Jerome R. Corsi, a Harvard Ph.D., is a WND senior staff reporter. He has authored many books, including No. 1 N.Y. Times best-sellers "The Obama Nation" and "Unfit for Command." Corsi's latest book is "Who Really Killed Kennedy?"More ↓Less ↑
This is the fourth in a series of continuing articles aimed at exposing the “OBOTs” – radical supporters of Barack Obama dedicated to disrupting people who question Obama’s eligibility to be president.
The first article exposed former California lawyer William L. Bryan, aka “P.J. Foggy.” The second article exposed Foggy’s sidekick, Kurt Coleman, aka “Rikker.” The third article exposed James A. Johnson, former head of Fannie Mae, as “JimBot,” the White House contact and organizer of the “Fogbow” OBOTs posting on Bryan’s website Fogbow.com.
A radical Obama supporter who organizes an “Obama-Robot” website has admitted in online posts that WND correctly identified former chairman of Fannie Mae chairman James A. Johnson as the group’s White House-associated ring-leader.
William L. Bryan, who posts under the username “P.J. Foggy,” is the organizer of Fogbow.com, a self described “OBOT,” or “Obama-Robot” website. On his weekly “Reality Check Radio” broadcast July 21, Bryan began the show by acknowledging the veracity of the WND report.
“As far as I know [WND] got the boss,” he said. “There just isn’t much point to denial.”
On July 20, the day after WND’s article naming Johnson, Bryan posted a comment on a WND forum, seen here as Exhibit 1, in which he acknowledged that Ed Hale, a primary source in the identification of James A. Johnson as “JimBot” was not only correct, but that the information naming Johnson had been available on the Internet two years prior to WND’s publication.
Exhibit 1: First Bill Bryan post, WND Forum, July 21
Ed Hale, the Texas-based creator of Plains Radio, has been a frequent participant on various OBOT websites, including the now inoperative Politijab.com and Fogbow.com.
On the day of the radio broadcast, Bryan posted a second set of comments on WND, again affirming that the Johnson identification was correct.
The second set of posts, seen here as Exhibit 2, deride “birthers” for not having picked up the clues two years ago that James A. Johnson was the OBOT contact with the White House who operated under the username “JimBot.”
Exhibit 2: Second set of Bill Bryan posts, WND Forum, July 21
Bryan’s reference to “NeonZX” in his post relates to WND’s disclosure that an OBOT participant on Fogblow.com, using the name “NeonZX,” also used “JimBot” as a cover for James A. Johnson.
Exhibit 3: Bill Bryan comments reposted on Ed Hale’s blog, July 20
The addition in Exhibit 3 is that Bryan’s final comment asserts, “It’s all true. Just as WND accuses.”
In an exchange posted on Fogbow on July 21, Bryan discussed a radio debate Hale was attempting to establish between Bryan and WND, as seen in Exhibit 4.
In the process of discussing the radio debate, Bryan further confirmed the identity of “JimBot” as James A. Johnson, asserting that Johnson was too wealthy and too well-connected within the Democratic Party power structure in Washington, D.C., to be adversely affected by a WND disclosure that he was involved as an OBOT link to the White House.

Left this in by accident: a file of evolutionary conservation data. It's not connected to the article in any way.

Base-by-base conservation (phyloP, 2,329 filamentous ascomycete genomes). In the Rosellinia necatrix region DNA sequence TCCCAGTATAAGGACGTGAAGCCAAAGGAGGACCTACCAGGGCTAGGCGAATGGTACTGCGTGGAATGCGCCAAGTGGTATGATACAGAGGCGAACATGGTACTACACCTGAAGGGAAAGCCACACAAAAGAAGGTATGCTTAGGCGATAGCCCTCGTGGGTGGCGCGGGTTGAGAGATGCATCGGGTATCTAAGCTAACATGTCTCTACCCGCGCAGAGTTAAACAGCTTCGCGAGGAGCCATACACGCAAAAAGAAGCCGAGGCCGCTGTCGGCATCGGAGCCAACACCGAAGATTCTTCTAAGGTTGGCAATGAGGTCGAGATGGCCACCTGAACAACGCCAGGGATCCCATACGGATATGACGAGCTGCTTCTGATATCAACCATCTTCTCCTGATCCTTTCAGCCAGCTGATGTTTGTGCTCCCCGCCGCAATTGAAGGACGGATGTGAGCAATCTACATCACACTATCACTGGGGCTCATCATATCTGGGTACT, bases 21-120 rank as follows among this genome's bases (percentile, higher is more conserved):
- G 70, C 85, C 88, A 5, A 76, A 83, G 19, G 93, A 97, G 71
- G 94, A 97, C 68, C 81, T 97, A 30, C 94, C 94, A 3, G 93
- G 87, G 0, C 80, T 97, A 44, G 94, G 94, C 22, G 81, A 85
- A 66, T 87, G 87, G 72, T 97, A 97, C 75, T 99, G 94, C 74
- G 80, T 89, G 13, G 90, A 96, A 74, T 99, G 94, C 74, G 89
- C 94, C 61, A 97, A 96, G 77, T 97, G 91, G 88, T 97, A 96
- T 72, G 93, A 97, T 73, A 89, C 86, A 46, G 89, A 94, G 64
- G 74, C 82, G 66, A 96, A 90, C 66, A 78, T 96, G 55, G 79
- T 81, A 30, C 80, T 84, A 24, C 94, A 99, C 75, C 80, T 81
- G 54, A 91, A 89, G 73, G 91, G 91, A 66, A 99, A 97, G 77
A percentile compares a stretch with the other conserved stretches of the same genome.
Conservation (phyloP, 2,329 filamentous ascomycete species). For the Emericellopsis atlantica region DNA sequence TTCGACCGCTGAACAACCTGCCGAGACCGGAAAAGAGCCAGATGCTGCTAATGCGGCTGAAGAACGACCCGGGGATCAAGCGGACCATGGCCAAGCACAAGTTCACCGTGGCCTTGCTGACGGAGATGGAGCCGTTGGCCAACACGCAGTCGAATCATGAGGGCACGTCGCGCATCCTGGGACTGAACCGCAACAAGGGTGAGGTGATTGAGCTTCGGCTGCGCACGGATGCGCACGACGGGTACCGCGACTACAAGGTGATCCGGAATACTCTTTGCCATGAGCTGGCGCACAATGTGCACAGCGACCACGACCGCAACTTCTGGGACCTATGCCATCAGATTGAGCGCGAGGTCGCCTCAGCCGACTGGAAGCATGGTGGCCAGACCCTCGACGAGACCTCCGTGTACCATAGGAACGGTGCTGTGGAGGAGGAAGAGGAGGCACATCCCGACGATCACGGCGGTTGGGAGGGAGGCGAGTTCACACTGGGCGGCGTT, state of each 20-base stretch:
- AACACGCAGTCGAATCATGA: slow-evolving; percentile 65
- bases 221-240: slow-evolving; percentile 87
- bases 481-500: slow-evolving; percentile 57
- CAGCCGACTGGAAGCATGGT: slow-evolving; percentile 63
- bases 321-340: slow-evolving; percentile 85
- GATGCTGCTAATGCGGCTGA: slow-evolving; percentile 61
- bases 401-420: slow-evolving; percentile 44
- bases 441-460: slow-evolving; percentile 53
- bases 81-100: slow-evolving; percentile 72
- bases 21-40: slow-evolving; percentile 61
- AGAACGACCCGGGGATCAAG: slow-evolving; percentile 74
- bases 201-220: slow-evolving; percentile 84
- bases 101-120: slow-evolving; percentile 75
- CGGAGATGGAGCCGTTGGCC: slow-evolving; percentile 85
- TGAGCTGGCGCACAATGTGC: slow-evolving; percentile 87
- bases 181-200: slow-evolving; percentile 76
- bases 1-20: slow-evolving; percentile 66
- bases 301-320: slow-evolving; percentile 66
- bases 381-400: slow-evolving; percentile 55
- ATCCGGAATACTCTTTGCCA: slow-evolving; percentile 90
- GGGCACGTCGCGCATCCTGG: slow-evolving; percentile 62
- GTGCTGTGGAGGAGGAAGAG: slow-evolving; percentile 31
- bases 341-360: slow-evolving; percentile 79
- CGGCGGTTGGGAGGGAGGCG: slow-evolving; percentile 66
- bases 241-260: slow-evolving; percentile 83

Exhibit 4: Bryan post on Fogbow, July 21
Earlier, at 4:27 a.m. on July 21, Bryan had published virtually the same message on Hale’s blog, as seen in Exhibit 5.
Exhibit 5: Bryan Post on Ed Hale’s blog, 4:27 a.m., July 21
Not all OBOTs were equally confident Hale and Bryan were correct.
Within hours of the initial WND article exposing Johnson, Kurt Coleman, an OBOT sidekick of P.J. Foggy who WND has identified as posing under the username “Rikker,” objected that NeonZX was not James A. Johnson.
Exhibit 6 is Kurt Coleman posting on a WND forum as “blackmonrikker,” objecting that he knows NeonZX/JimBot personally and NeonZX is a much younger man than James A. Johnson.
Exhibit 6: Kurt Coleman post on WND Forum, July 20
On July 19, the same day the WND article exposing Johnson appeared, NeonZX posted on Fogbow.com that he was not James Johnson, as seen in Exhibit 7.
Exhibit 7: NeonZX posts on Fogbow.com, July 19
Predictably, the WND article on Johnson generated typical OBOT ridicule, as evidenced in Exhibit 8, posted on Fogbow.com the same day the WND article was published.
Exhibit 8: Posts on Fogbow.com, July 19
Still, Bryan persisted in several posts that admonished the OBOTs, “This rabbit hole goes much farther up than anyone knows.”
Then, in a separate post July 23, seen here as Exhibit 8, NeonZX admitted that he was JimBot, but denied that he was James Johnson, offering as proof an appearance he had made on Hale’s Plains Radio show, speaking in a youthful voice clearly distinguishable from Johnson’s more mature voice.
Exhibit 9: NeonZX posts on Fogbow.com, July 23
As seen in Exhibit 8, NeonZX wrote that it confounded his mind that Hale pegged JimBot, his alter ego username, as James A. Johnson.
As an organizer of Fogbow, Bryan was in a position to realize the true identity of JimBot is James A. Johnson. Bryan may also have realized that the username “JimBot,” when used by NeonZX, established a double-identity, masking Johnson to other OBOTs while giving him the opportunity to participate in the Fogbow community.
As previously reported, Hale told WND he spoke with JimBot numerous times on the telephone and that JimBot insisted he was a Washington, D.C., Democratic Party insider who directed OBOT activity in the Foxbow community from his office across the street from the White House.
JimBot further told Hale that he paid as many as 100 OBOTs in a disinformation campaign aimed at people questioning Obama’s eligibility to be president.
In the next article in this series, WND will reveal the identity of Neon ZX.